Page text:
Torrey Pines High School Girl Scout aims for skin cancer awareness on way to Gold Award

Torrey Pines High School senior Michelle Temby, a Girl Scout for 13 years, has been working on her Gold Award, the highest in Girl Scouts, since August 2014.

Her goal is to educate the community on the effects of the three types of skin cancer, the need to prevent skin cancer by using sunscreen with an SPF of 15 or higher, and the signs to see and recognize skin cancer, such as the ABCDE’s of melanoma.

Michelle started the Skin Cancer Awareness and Prevention Club at Torrey Pines High School. Part of her project involves volunteers from the club to work at events. For example, she had members help pass out sunscreen and educational pamphlets as well as share prevention tips to soccer players and parents at the Surf Cup in November of 2014.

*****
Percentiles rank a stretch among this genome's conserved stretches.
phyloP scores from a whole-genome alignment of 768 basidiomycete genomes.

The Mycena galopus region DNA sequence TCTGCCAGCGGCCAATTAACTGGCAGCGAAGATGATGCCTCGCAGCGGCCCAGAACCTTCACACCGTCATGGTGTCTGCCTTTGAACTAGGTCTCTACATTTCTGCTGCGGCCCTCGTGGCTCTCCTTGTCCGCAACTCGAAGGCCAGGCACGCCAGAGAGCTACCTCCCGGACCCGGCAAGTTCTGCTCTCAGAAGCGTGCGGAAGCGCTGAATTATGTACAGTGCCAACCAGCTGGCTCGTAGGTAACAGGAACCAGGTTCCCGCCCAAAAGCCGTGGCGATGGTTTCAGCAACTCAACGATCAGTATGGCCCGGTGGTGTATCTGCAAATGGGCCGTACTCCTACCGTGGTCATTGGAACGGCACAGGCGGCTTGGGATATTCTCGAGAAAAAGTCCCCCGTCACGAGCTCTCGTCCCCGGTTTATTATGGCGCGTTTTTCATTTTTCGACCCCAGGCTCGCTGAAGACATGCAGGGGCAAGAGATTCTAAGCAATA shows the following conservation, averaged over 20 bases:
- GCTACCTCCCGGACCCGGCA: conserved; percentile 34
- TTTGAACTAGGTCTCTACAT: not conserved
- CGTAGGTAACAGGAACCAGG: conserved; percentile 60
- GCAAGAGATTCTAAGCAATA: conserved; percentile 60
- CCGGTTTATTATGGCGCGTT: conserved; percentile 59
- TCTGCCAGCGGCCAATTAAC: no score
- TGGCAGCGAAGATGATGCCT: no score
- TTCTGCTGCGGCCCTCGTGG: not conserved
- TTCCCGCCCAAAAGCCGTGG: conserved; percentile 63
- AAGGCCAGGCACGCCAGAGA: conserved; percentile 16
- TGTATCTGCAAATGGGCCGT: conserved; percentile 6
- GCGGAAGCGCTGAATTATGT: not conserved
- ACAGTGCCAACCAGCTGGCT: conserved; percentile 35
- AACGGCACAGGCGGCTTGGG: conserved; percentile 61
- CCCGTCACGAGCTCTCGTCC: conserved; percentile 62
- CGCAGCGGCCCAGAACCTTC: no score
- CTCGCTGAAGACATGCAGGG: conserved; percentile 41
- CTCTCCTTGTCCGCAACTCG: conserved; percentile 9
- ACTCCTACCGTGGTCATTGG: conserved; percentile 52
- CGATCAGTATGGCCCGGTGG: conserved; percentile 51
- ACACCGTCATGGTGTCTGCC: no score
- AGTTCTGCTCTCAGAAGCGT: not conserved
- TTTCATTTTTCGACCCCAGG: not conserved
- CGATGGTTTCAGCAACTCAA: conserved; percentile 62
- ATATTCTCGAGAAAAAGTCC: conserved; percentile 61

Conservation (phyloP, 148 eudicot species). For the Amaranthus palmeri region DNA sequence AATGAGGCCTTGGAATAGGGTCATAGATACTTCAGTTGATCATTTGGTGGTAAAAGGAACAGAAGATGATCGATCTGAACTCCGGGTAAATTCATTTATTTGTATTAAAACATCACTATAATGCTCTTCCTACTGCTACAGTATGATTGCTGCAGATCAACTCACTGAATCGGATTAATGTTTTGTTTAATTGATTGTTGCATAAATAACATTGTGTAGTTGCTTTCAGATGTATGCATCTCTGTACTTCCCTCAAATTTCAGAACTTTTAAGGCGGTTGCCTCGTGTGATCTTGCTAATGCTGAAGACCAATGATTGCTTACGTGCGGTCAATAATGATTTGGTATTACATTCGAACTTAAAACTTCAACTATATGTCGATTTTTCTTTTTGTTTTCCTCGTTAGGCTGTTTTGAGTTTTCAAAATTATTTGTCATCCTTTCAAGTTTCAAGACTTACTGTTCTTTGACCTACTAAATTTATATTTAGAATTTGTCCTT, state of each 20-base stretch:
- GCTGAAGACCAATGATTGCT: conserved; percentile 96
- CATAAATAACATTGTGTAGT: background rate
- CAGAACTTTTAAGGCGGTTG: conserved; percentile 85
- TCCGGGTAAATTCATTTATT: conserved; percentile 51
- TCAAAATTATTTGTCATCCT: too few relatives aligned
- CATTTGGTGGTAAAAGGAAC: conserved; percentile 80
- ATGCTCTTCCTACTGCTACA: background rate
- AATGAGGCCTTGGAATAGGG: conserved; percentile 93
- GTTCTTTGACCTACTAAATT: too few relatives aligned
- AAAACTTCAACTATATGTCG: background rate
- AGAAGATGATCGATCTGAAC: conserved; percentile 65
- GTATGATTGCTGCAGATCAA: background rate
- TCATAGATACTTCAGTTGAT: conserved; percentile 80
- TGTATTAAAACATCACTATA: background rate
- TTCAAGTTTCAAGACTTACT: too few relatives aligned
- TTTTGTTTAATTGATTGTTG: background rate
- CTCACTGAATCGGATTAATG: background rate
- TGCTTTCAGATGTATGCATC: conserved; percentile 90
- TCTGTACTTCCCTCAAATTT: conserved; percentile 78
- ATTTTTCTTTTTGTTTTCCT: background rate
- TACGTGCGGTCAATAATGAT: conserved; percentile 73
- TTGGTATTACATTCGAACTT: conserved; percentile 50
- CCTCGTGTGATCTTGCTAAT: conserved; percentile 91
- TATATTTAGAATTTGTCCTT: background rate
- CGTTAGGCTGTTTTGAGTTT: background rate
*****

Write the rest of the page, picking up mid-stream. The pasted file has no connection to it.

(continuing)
Teachers at Carmel Valley Middle School, Solana Highlands, Solana Pacific, and Solana Ranch volunteered their time to let her share presentations on skin cancer awareness and prevention with their classes, and let her test their students with quizzes and evaluations on the presentation. She also presented to the Rally for Life Club at Torrey Pines High School on the night of their “Cancer Never Sleeps” event.

The overarching goal of her Gold Award, says Michelle, is to spread the word on skin cancer awareness and prevention. Although skin cancer is the most common, yet most preventable, cancer in the United States, most people don’t realize the damage the sun does to unprotected skin. Melanoma, the most dangerous of the three skin cancers, kills a person every hour in America. One session in a tanning booth increases the chance of getting skin cancer by 20 percent. The most affected group to get melanoma are females, ages 25-29. If you find a new or suspicious mole on your body, head to the dermatologist and get it checked out, says Michelle.